NAS findings expose no-detention rot PDF Print E-mail
Tuesday, 29 May 2018 04:09
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Sarthak edit

The findings of the National Achievement Survey (NAS) 2018, which tested learning outcomes in schools, reflect the damage the Right to Education’s ‘no detention till Class VIII’ policy has caused. The Union government moved last year to scrap the policy—after 24 states insisted on this—and it is likely to go soon, as per a Times of India report. But given it has been in effect for over eight years, it would likely have impaired learning for millions of Indian students. NAS—that tested learning outcomes in English, maths, science, social science and Indian languages—found that while 64% of Class III students surveyed at state board, CBSE and ICSE schools were able to correctly answer a maths question, in state-board schools, it fell to 54% in Class V, 42% in Class VIII and less than 40% in Class X (except for Andhra Pradesh). For English, the corresponding figures were 67%, 58%, 52% and <42% (except in Manipur).

The figures were slightly better for both subjects in both CBSE and ICSE schools—52% in maths and 58% for English for CBSE schools, and 51% in maths and 70% in English for ICSE schools—but still below the Class III performance. Successive Annual Survey of Education Reports—which are brought out by Pratham, an NGO—had pointed at the rot even before, but the NAS is irrefutable evidence given its sample ran into tens of lakhs.



The no-detention policy was implemented to emulate education policy in many developed jurisdictions—the idea was to lessen the stress of exams on students in the junior classes. It also had an ancillary benefit for the government; it kept primary level enrolment numbers high.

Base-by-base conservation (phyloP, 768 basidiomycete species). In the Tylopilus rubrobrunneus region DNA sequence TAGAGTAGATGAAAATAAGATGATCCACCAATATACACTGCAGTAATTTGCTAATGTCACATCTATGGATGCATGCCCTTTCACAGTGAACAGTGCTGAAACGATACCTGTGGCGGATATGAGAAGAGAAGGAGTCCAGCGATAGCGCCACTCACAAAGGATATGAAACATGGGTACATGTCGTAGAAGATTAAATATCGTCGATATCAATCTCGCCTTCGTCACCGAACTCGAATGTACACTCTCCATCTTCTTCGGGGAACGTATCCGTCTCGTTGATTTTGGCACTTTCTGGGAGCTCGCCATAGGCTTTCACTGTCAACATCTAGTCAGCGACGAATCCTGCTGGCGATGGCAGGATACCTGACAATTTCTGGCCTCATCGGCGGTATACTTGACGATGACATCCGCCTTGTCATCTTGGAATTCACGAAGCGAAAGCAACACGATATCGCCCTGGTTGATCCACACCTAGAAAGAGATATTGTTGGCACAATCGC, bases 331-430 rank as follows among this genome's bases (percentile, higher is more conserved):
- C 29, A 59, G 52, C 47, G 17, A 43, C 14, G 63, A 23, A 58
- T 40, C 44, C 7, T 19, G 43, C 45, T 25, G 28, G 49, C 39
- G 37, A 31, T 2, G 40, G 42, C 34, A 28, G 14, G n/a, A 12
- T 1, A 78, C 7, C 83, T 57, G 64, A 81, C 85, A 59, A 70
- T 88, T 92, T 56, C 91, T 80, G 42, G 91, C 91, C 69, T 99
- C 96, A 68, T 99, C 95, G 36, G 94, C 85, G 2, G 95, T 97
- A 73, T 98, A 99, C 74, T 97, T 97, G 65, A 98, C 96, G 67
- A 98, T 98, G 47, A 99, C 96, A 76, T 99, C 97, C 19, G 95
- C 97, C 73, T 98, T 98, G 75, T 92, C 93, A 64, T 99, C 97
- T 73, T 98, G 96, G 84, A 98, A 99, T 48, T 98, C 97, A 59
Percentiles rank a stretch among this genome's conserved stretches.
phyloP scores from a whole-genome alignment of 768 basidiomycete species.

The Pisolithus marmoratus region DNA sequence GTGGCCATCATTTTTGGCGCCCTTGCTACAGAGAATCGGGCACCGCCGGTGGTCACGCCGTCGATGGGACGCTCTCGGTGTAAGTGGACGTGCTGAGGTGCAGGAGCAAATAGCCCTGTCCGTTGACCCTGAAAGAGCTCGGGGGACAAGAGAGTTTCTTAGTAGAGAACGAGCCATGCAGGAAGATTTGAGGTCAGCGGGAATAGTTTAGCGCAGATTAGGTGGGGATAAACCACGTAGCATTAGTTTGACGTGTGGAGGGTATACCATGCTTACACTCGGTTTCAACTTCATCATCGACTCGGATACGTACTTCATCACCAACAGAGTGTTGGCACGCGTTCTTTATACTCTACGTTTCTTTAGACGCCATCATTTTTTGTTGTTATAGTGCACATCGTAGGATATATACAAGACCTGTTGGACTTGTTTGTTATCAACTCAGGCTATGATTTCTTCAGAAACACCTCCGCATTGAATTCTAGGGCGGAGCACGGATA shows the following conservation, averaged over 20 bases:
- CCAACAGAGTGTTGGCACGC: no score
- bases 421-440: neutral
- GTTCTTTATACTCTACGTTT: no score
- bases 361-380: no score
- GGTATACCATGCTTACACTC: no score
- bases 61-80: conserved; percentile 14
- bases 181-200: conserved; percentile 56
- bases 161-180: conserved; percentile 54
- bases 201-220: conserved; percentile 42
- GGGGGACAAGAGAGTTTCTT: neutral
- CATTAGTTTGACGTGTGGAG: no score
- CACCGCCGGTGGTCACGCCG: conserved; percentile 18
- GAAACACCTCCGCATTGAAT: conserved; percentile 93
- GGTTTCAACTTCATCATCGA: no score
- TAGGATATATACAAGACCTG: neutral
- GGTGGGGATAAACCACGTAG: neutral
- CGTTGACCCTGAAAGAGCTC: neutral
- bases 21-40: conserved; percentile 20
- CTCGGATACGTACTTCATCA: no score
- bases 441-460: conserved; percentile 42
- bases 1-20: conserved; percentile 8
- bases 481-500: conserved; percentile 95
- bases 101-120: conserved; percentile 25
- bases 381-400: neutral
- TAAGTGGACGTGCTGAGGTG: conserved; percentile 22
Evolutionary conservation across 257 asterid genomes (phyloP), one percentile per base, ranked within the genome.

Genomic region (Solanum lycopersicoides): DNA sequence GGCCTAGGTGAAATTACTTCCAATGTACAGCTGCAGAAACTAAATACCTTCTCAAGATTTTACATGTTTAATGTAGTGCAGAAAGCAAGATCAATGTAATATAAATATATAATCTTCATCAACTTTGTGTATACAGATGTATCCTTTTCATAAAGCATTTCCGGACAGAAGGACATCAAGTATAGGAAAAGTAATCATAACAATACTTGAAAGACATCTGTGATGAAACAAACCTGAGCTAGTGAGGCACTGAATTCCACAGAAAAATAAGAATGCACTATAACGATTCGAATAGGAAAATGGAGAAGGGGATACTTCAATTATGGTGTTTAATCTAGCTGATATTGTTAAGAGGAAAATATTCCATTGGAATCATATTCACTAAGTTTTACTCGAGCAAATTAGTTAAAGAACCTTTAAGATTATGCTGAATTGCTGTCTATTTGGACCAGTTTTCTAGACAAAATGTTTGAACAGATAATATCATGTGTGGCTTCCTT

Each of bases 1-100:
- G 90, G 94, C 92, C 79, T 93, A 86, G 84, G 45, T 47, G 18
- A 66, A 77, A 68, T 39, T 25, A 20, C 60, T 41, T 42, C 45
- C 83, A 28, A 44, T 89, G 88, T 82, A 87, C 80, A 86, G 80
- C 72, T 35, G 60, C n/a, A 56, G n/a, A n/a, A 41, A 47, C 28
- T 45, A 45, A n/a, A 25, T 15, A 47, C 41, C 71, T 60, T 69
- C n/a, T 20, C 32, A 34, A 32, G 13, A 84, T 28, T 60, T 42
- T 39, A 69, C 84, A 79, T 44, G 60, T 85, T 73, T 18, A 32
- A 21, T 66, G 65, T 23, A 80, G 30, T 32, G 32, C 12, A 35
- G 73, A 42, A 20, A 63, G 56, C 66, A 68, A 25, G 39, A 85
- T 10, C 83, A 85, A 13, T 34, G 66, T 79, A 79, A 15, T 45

However, it also meant that schools lost a key tool to monitor and influence students’ learning and, with that, the motivation to work on improving students’ learning outcomes also faded. Thus, it ensured that that schools, instead of addressing learning deficits at the foundational level, simply swept the problem under the carpet. This showed in both the growing under-performance of students in senior classes, as well as in the spurt in dropout numbers at the secondary level—as per the HRD ministry’s Educational Statistics 2016, secondary dropout rate was over 18% while, at the upper primary level, it was less than 5%.

Critics of scrapping of no-detention contend that it is important to build the confidence of socioeconomically disadvantaged who also tend to be slow learners. While remedial classes could help lessen the anxieties of such students for exam performance, the Jamal Abdul Lateef Poverty Action Lab (J-PAL) talks of a rethink in pedagogy as a solution.

As per J-PAL, “teaching at the right level (TaRL)” that involves grouping children as per learning levels in various subjects rather than in grades and basing the teaching and examination at the current competency levels could help overcome fears and help learning outcomes. Since 2010, 13.8 million students in India have participated in TaRL-based programmes in India. If the government could reorient teaching and performance evaluation in early learning on similar lines, there will likely be significant improvement in learning outcomes.


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